What is SHOPPER MARKETING?

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What is SHOPPER MARKETING? What does SHOPPER MARKETING mean? SHOPPER MARKETING meaning – SHOPPER MARKETING definition -SHOPPER MARKETING explanation.

Shopper marketing is “understanding how one’s target consumers behave as shoppers, in different channels and formats, and leveraging this intelligence to the benefit of all stakeholders, defined as brands, consumers, retailers and shoppers.”

According to Chris Hoyt “Shopper marketing brand marketing in retail environment.” Since it includes category management, displays, sales, packaging, promotion, research, and marketing “Shopper marketing is the elephant in the room that nobody sees the same way.”

Shopper marketing is not limited to in-store marketing activities, a common and highly inaccurate assumption that impairs the spread of any industry definition. Shopper marketing must be part of an overall integrated marketing approach that considers the opportunities to drive consumption and identifies the shopper that would need to purchase a brand to enable that consumption. These shoppers need to be understood in terms of how well they interpret the needs of the consumer, what their own needs as a shopper are, where they are likely to shop, in which stores they can be influenced in, and what in-store activity influences them.

Unilever defines a shopper insight, an insight upon which shopper marketing is based, as a “focus on the process that takes place between that first thought the consumer has about purchasing an item, all the way through the selection of that item.”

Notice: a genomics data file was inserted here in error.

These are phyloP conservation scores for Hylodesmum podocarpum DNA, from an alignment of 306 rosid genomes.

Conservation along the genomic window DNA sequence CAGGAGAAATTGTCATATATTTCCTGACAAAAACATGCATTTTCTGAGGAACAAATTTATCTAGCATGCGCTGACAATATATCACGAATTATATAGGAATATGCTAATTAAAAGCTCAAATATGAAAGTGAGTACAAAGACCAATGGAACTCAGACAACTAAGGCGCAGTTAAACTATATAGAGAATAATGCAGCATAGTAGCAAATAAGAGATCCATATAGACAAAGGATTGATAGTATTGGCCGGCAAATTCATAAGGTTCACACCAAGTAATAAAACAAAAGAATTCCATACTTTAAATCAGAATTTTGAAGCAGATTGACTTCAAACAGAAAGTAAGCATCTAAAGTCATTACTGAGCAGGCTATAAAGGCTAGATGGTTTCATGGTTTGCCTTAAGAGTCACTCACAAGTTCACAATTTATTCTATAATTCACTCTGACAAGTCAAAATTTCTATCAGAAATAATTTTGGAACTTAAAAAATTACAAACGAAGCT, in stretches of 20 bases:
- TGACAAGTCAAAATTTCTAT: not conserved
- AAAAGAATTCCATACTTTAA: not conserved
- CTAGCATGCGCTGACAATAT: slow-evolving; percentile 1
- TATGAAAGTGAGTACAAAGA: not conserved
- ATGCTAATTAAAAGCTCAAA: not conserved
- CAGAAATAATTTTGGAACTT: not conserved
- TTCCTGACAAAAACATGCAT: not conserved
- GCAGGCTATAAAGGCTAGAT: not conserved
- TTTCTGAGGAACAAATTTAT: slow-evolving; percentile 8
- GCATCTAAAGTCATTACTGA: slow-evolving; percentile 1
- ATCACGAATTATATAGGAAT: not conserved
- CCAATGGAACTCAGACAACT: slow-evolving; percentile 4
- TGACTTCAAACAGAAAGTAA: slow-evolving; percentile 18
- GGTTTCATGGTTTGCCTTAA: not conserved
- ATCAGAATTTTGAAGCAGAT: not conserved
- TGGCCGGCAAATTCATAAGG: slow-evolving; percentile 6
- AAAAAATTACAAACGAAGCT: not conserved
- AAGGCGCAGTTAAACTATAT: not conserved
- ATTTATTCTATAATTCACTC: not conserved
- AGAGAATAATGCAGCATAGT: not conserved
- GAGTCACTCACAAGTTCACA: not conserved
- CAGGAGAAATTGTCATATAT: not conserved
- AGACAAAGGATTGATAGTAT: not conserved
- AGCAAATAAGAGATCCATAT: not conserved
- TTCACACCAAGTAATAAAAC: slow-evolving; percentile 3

Shopper marketing challenges the assumption that the shopper and the consumer are the same. Despite the fact that this is not always true (consider the consumer and shopper of pet food for a moment) it is clear that the industry still gets confused.

Shopper marketing is important for many reasons, but it is clearly of importance to manufacturers if for no other reason that they spend vast amounts of money on it, and that these amounts are increasing. Many organizations spend over 8% of total sales on in-store marketing; when total trade spend is added up it can often top 40% of total revenue.

In shopper marketing, manufacturers target portions of their marketing investment at specific retailers or retail environments. Such targeting is dependent on congruency of objectives, targets and strategies between the manufacturer and a given retailer or a given type of retail environment.

A significant factor in the rise of shopper marketing is the availability of high quality data from which insights may be gleaned to help shape strategic plans. According to recent industry studies, manufacturer investment in shopper marketing is growing more than 21% annually.

For instance, Procter & Gamble, according to the company’s financial statements, invests at least 500 million dollars in shopper marketing each year.